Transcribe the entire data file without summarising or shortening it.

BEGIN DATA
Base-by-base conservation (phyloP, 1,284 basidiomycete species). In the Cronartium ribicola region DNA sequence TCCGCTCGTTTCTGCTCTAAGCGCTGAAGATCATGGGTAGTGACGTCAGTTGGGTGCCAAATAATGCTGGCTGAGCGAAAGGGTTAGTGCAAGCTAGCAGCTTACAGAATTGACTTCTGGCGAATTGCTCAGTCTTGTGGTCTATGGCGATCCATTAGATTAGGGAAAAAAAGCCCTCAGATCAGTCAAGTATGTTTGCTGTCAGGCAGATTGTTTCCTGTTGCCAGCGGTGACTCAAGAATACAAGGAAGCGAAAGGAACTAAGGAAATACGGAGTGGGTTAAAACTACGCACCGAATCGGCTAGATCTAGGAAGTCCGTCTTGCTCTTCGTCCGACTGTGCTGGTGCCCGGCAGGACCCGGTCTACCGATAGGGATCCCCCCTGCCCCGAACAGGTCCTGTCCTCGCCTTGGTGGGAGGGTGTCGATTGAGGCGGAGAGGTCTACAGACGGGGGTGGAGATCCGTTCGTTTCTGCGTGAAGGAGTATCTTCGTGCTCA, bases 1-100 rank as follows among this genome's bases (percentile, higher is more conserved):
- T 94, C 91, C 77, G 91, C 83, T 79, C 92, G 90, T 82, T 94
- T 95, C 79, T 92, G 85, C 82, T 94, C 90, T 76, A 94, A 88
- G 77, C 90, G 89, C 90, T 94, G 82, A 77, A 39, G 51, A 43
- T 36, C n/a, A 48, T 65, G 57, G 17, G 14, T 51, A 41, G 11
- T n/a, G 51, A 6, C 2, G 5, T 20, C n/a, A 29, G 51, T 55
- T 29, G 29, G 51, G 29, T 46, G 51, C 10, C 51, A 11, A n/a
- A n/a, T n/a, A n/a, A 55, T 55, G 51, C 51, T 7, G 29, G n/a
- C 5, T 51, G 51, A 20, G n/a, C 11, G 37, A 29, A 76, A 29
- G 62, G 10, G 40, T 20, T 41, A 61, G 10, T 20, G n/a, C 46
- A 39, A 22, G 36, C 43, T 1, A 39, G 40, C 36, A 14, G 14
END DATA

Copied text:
Base-by-base conservation (phyloP, 1,284 basidiomycete species). In the Cronartium ribicola region DNA sequence TCCGCTCGTTTCTGCTCTAAGCGCTGAAGATCATGGGTAGTGACGTCAGTTGGGTGCCAAATAATGCTGGCTGAGCGAAAGGGTTAGTGCAAGCTAGCAGCTTACAGAATTGACTTCTGGCGAATTGCTCAGTCTTGTGGTCTATGGCGATCCATTAGATTAGGGAAAAAAAGCCCTCAGATCAGTCAAGTATGTTTGCTGTCAGGCAGATTGTTTCCTGTTGCCAGCGGTGACTCAAGAATACAAGGAAGCGAAAGGAACTAAGGAAATACGGAGTGGGTTAAAACTACGCACCGAATCGGCTAGATCTAGGAAGTCCGTCTTGCTCTTCGTCCGACTGTGCTGGTGCCCGGCAGGACCCGGTCTACCGATAGGGATCCCCCCTGCCCCGAACAGGTCCTGTCCTCGCCTTGGTGGGAGGGTGTCGATTGAGGCGGAGAGGTCTACAGACGGGGGTGGAGATCCGTTCGTTTCTGCGTGAAGGAGTATCTTCGTGCTCA, bases 1-100 rank as follows among this genome's bases (percentile, higher is more conserved):
- T 94, C 91, C 77, G 91, C 83, T 79, C 92, G 90, T 82, T 94
- T 95, C 79, T 92, G 85, C 82, T 94, C 90, T 76, A 94, A 88
- G 77, C 90, G 89, C 90, T 94, G 82, A 77, A 39, G 51, A 43
- T 36, C n/a, A 48, T 65, G 57, G 17, G 14, T 51, A 41, G 11
- T n/a, G 51, A 6, C 2, G 5, T 20, C n/a, A 29, G 51, T 55
- T 29, G 29, G 51, G 29, T 46, G 51, C 10, C 51, A 11, A n/a
- A n/a, T n/a, A n/a, A 55, T 55, G 51, C 51, T 7, G 29, G n/a
- C 5, T 51, G 51, A 20, G n/a, C 11, G 37, A 29, A 76, A 29
- G 62, G 10, G 40, T 20, T 41, A 61, G 10, T 20, G n/a, C 46
- A 39, A 22, G 36, C 43, T 1, A 39, G 40, C 36, A 14, G 14